Hiya Stefanos! It’s so great to touch base with you about your music and find out more about The smallest Creature. You’ve released your sweeping and engaging alternative rock single “Reboot” on July 30th, the first in a run of songs that will go through the start of October. You are also preparing for the delivery of your debut album in the near future. Before we go into those details, can you please list who is in the band and what instruments you play? Who is the songwriter or do you all share this duty?
Hello! The smallest Creature is Stefanos Marnerides (me) on guitars and vocals, Iacovos Stylianides on drums, and Stephanos Nicolaou on bass. I wrote all the songs, but they were given shape as we played them together in rehearsals and gigs. Steph and Iacovos put their own respective parts in all of them.
You’re based in Cyprus, but from what I understand, Stefanos, you originated The smallest Creature in the New York City area. How did this happen and what spurred your move from the US to Cyprus?
I was living in New York at the time and The smallest Creature started off as an alias as I played a few solo gigs and posted some demos online. The move happened when I found a day job in Cyprus and thought it was a good time to get back home.
How did you connect with Iacovos and Stephanos?
We have been friends for forever, from childhood and throughout our teenage years. We had a common friend back then who was writing a lot of songs on the piano, but wanted to turn them into rock tunes with a band. So the three of us got together and, with our other friend on the vocals, we made it happen. We had some really good times with that and bonding musically was effortless, really.
How are preparations going for the release of your debut album? Have you chosen its title yet? Will the upcoming singles “Copenhagen” (out August 26th), “Spring” (out September 16th), and “Enchanting” (out October 1st) be on the album?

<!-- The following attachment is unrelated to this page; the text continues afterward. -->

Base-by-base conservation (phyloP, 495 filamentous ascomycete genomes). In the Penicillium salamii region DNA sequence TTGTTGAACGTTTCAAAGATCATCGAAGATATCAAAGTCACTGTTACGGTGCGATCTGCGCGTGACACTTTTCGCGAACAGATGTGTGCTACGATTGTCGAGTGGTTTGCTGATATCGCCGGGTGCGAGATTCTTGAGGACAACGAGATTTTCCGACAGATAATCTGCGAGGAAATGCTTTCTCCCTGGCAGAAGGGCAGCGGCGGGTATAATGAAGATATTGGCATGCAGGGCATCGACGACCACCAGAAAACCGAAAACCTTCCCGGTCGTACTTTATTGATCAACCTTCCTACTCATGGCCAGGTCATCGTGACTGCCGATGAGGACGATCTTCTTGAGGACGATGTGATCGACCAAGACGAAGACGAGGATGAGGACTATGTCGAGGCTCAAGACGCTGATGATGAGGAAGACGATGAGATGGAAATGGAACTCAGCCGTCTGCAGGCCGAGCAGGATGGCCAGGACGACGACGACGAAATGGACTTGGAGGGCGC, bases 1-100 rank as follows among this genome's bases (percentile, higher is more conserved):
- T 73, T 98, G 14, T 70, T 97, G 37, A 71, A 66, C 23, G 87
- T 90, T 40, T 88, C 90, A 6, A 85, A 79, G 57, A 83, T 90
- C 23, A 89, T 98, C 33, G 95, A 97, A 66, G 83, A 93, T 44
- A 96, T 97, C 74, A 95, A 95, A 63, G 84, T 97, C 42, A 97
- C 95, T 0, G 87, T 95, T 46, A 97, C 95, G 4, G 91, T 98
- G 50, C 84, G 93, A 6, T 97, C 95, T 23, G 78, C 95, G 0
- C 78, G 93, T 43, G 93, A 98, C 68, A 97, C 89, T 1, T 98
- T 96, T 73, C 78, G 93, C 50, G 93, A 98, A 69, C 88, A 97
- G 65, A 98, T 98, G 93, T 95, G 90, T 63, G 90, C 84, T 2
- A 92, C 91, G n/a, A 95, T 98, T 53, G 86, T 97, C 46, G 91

Yes, the singles will be on the album, which is on the right track to being finished. We’re currently putting some final touches on mixing and are about to move on to mastering. There will be a total of 11 songs on it. It will be called Million.
Why did you decide to release a succession of singles before unveiling your new album? Did you ever consider offering an EP instead of individual songs?
I thought going with a series of singles would give us some time to build an online fan base, it being a precursor release to the album, and to test the “pipelines” of the digital industry before the whole album comes out. I did think of an EP as an option, but thought that individual songs had a nicer pace and build-up aspect to them.
I’ve been lucky to have an advance listen of some of your songs and I dig them all, especially the tune “Reboot”. I love how the folk genre verses that incorporate acoustic guitar strum and symphonic strings change to distorted electric guitar flurry on the stirring, rock-oriented chorus sections. Can you go into your creative process for this song?